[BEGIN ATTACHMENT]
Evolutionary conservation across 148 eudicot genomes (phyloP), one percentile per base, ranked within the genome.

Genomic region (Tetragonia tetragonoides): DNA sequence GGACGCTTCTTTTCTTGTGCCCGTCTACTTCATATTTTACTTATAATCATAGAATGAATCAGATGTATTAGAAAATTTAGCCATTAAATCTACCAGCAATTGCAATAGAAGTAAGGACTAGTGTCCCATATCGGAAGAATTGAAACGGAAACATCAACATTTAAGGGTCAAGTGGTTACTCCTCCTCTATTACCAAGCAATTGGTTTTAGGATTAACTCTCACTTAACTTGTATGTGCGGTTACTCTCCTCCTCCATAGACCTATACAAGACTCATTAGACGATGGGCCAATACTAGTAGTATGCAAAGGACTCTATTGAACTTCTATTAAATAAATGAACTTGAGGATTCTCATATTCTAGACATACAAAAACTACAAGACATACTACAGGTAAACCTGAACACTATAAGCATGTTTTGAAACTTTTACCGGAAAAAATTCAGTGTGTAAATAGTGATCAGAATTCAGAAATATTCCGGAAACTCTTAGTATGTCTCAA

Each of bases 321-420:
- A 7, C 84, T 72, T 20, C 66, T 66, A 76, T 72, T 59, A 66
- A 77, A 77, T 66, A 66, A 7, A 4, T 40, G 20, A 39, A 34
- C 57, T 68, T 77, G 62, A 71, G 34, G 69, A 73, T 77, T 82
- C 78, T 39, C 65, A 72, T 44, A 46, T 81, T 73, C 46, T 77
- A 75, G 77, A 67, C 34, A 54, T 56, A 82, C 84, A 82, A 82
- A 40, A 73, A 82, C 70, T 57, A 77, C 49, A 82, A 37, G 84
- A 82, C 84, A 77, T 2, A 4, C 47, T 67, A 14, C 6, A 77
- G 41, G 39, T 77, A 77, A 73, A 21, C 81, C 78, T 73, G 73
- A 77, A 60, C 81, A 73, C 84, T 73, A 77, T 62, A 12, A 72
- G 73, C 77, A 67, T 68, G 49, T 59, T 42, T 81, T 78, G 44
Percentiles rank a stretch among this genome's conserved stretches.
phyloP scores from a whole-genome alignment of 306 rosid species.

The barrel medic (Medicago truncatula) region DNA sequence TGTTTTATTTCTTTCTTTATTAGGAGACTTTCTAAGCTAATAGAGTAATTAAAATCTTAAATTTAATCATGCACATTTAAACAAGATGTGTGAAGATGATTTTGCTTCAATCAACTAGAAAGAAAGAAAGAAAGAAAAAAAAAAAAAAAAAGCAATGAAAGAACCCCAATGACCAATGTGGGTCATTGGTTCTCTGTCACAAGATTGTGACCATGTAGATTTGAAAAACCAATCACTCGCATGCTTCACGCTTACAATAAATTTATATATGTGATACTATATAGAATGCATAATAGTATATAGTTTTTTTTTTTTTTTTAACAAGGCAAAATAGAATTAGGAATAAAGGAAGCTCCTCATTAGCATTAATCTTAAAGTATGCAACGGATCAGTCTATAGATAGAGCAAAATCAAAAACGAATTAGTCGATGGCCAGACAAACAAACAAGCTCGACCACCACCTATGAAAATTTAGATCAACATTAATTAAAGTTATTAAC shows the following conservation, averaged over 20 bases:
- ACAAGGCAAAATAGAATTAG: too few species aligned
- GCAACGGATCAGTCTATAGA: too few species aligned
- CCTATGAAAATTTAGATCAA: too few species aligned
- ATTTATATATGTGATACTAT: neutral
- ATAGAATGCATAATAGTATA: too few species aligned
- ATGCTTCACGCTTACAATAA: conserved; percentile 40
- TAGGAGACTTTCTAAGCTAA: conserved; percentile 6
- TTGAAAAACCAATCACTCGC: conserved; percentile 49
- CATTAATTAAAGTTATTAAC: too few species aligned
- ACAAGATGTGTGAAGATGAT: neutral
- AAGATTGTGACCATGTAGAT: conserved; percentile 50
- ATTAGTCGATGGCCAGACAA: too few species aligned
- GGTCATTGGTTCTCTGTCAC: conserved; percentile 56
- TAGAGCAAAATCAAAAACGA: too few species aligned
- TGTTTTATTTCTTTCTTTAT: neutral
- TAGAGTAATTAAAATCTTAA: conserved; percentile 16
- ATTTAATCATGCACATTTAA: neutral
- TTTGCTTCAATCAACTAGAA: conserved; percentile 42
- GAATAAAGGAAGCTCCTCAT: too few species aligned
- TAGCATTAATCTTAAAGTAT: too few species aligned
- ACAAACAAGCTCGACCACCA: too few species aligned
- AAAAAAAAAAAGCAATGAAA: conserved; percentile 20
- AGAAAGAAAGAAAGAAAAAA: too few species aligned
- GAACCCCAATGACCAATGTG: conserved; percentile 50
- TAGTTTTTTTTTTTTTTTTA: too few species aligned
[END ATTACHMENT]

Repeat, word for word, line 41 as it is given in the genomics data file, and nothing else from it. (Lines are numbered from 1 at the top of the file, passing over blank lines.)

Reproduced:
- TAGTTTTTTTTTTTTTTTTA: too few species aligned